I spent most of my youth in the sun and now I have some spots of pre-cancerous keratoses. I have been told that a chemical peel can remove this. How long must I stay out of the sun after I have had a chemical peel? Do you test the cell types afterwards to make sure that the cancer cells are completely removed?
Most of us spent a great deal of time in the sun during our youth. It has not been until the past few years that physician have recognized the adverse effects the sun can have on our skin. Factors that can also contribute to the damage our skin can sustain from the sun is the degree of pigment of our skin and the severity of sunburns we sustained during our youth. Changes to the skin such as solar lentigenes (sun spots) and actinic keratosis (precancerous lesions) should be addressed early before they progress to more invasive basal cell or squamous cell skin cancers. Chemical peels, the use of photodynamic therapy, and laser skin resurfacing are great ways to rejuvenate your skin and destroy these precancerous lesions. If there are areas on your skin that are more suspicious for cancer, a biopsy will be performed and sent for pathology. These lesions should be completely surgically excised and are usually not treated in the same fashion as precancerous lesions. Due to the fact that sun exposure has caused these lesions to occur on your skin in the first place, diligent sun protection and limited sun exposure should become part of your lifestyle going forward.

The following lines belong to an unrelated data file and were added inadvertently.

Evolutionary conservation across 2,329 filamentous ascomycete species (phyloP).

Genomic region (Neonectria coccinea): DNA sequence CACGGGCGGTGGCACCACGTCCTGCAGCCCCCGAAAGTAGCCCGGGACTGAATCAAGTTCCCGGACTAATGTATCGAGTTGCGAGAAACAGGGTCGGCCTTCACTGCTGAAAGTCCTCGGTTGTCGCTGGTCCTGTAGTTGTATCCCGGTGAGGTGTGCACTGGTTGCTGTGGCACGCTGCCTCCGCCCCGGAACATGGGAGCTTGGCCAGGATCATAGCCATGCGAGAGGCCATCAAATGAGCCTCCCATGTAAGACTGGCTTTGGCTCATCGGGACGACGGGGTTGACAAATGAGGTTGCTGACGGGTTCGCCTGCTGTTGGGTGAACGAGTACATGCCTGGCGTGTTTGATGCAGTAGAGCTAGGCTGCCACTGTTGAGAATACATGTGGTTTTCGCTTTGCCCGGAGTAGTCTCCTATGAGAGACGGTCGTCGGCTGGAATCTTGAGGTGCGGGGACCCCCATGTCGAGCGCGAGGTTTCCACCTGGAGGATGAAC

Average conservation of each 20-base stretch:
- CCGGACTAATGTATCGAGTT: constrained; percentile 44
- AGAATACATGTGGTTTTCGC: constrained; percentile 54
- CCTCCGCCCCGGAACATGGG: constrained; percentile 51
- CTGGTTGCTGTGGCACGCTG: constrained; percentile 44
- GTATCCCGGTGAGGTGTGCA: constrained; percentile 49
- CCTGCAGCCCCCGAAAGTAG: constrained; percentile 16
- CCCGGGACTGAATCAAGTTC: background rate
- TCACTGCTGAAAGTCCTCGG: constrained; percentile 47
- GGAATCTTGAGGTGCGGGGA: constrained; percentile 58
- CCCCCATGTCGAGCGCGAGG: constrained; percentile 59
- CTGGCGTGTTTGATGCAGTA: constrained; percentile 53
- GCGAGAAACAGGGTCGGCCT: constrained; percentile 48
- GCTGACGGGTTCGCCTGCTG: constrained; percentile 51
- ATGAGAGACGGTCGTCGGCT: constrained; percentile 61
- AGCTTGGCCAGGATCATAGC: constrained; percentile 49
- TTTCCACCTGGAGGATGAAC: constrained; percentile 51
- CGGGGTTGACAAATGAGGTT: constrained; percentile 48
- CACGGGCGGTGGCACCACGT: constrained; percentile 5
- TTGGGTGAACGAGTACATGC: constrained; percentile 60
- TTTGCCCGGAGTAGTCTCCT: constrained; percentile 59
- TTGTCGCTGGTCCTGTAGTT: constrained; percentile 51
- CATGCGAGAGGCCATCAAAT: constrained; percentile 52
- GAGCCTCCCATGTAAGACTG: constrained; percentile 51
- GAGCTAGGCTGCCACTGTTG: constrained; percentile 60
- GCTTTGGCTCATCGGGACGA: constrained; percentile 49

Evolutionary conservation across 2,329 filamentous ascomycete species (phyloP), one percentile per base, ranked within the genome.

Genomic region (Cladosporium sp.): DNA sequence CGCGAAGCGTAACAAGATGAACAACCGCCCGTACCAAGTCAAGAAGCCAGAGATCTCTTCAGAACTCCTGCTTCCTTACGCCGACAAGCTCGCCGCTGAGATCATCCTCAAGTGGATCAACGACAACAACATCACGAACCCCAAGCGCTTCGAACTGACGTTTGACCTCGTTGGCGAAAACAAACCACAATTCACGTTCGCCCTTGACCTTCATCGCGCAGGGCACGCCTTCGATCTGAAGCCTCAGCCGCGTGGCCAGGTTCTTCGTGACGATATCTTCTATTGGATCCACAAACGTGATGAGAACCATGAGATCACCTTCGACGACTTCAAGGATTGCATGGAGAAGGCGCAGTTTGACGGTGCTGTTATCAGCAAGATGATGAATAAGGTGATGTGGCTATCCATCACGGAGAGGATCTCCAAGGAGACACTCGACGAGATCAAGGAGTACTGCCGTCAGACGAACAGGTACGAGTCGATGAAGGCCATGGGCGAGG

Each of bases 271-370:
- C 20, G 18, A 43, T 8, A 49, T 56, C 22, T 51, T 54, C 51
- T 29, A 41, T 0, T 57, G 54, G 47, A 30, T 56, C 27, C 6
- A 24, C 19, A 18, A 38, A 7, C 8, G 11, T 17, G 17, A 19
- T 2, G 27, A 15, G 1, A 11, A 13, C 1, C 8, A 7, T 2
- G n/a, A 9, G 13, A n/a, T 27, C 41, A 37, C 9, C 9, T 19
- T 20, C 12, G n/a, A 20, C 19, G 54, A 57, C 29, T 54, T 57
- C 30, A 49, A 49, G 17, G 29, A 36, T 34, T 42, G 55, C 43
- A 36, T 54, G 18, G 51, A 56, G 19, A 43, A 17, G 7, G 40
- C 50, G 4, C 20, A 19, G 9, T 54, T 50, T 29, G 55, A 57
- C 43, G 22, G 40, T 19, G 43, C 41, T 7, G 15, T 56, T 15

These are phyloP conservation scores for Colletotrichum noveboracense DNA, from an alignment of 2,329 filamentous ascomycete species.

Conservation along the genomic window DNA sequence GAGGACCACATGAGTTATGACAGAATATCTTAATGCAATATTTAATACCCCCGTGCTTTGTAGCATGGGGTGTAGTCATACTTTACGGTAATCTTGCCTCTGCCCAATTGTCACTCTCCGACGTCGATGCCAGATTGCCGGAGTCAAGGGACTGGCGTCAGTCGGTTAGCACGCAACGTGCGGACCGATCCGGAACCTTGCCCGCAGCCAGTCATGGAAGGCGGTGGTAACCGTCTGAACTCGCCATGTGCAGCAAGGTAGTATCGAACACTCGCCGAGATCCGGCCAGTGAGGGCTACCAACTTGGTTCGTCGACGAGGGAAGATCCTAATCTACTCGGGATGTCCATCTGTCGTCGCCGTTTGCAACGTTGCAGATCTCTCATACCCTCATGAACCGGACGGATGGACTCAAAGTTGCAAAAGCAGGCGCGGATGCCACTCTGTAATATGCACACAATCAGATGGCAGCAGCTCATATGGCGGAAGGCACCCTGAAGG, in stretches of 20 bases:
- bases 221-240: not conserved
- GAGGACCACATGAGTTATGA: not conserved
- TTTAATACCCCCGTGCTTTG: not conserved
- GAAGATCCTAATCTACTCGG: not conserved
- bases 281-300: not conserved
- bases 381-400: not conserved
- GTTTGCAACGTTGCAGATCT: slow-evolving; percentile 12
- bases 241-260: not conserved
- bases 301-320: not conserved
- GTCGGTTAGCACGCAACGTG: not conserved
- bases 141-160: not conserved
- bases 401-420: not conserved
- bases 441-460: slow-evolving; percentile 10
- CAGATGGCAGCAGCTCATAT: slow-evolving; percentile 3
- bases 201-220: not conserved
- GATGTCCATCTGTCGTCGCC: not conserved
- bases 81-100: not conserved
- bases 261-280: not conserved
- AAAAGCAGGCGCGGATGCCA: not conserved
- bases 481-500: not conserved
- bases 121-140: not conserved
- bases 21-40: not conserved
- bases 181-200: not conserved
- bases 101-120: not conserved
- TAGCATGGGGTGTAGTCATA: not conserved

Posted by Dr. Philip Schoenfeld